Pre-teen tastes present challenges for interior designers

Pre-teen tastes present challenges for interior designers

July 23rd, 2011 by Karen Nazor Hill in Life Entertainment

Mary Jane Tallant Fitzgerald used a raspberry and brown color scheme for a tween's bedroom.

Photo by Angela Lewis/Times Free Press.

Brooke Andrus is at the age when middle childhood begins morphing into teenagehood.

While the 11-year-old sixth-grader still has a fondness for Disney princesses, she has also developed an interest in teen heartthrobs as evidenced by the celebrity posters she has placed on her bedroom and bathroom walls.

The tween years present a challenge to interior designers.

Mary Jane Tallant Fitzgerald, owner of Tallanted Interiors, and assistant Tara Fuller designed and decorated Brooke's bedroom in her Mountain Shadows home.

Fitzgerald, a member of the American Society of Interior Designers, said it was important to get input from Brooke, as well as her mom, Tammy Andrus, about the decorating process.

"Brooke wanted a pink and brown room, so we chose shades called Razzle Dazzle, with raspberry tones, and Mocha, a rich brown," she said.

The raspberry shade lends itself to the youngster's playful side, while the brown offers an element of maturity - the perfect combination for a tween, said Fuller.

The bed is the room's focal point, Fitzgerald said.

Covered with several fabrics, textures and prints, the bed is a vision of luxury and coziness. Monogrammed pillowcases dominate the setting. They're accentuated by smaller pillows, including ones that shimmer and sparkle, for a touch of princess glam.

"The room has a 1940s princess feel to it, and that's good for the princess to movie-star transition," Fitzgerald said.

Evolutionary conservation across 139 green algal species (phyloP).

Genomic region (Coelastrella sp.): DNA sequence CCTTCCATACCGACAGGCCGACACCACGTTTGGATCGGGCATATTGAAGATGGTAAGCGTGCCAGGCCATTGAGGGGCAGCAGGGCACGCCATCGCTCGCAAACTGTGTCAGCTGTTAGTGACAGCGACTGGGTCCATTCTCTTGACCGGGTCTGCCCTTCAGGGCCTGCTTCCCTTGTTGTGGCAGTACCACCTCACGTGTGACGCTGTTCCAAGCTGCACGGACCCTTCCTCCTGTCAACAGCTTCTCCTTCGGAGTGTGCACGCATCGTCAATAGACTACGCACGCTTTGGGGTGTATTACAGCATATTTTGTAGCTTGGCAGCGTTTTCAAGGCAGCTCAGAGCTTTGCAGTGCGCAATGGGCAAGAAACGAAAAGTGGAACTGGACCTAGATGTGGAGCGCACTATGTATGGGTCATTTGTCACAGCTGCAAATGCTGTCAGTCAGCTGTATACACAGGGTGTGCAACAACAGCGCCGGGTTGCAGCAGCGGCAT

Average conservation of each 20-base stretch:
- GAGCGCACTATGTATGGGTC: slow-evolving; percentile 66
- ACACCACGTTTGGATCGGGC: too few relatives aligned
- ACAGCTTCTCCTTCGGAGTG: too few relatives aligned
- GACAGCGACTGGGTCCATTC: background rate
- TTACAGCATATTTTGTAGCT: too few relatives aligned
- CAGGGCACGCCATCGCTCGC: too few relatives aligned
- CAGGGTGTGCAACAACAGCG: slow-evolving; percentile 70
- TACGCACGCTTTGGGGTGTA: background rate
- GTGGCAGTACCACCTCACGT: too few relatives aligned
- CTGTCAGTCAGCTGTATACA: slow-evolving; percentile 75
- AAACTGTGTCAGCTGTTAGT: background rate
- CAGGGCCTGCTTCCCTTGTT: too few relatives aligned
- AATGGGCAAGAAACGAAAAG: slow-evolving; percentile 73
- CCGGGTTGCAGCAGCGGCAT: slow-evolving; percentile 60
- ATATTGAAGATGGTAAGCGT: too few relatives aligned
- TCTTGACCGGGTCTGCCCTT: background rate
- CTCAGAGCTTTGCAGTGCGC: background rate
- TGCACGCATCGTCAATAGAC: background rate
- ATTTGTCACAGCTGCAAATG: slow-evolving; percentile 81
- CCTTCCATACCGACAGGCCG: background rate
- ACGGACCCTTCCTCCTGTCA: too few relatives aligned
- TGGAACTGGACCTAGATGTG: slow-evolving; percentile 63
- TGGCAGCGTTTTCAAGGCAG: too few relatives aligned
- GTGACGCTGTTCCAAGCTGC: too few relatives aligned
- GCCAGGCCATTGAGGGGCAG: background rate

At the windows, wooden shades are topped with balloon-style draperies to further pull together the color scheme. "The

effect is very feminine," Fuller said.

One of the biggest challenges the designers faced was how to display Brooke's vast collection of Disney figurines and dolls.

"She has many collectibles. We're lucky she had lots of shelves," Fuller said, noting that the Disney characters are prominently displayed in three areas.

The designers also incorporated two trends they say are popular in girls' rooms: hand-painted monograms and chandeliers.

"Lydia Reynolds, a local artist, did the hand painting," Fitzgerald said. "It adds a personal touch. I asked her to pull out colors from the flocked silk drapery to use on the walls, and it turned out perfectly," Fitzgerald said.

Also on trend is a chandelier fashioned from crystal and iron.

"All the girls want crystal chandeliers these days," Fitzgerald said.

Brooke's collection of American Girl dolls is displayed on a small bench with a leopard-print cushion, an exotic touch that "every girl needs," Fitzgerald said.

Among the more personal touches is a photo of Brooke and her mom on the bedside table. The nondescript frame has been dressed up with a large bow and crystal brooch.

And what princess room would be complete without the "mirror, mirror, on the wall," Fitzgerald said. A large, framed oval mirror hangs between the room's two windows.

Brooke has recently begun to hang posters of celebrities on the doors and walls of her room.

"She's at the age where her interests are changing," Fitzgerald said. "And that's the way it's supposed to be. We want Brooke's room to reflect Brooke, and it does."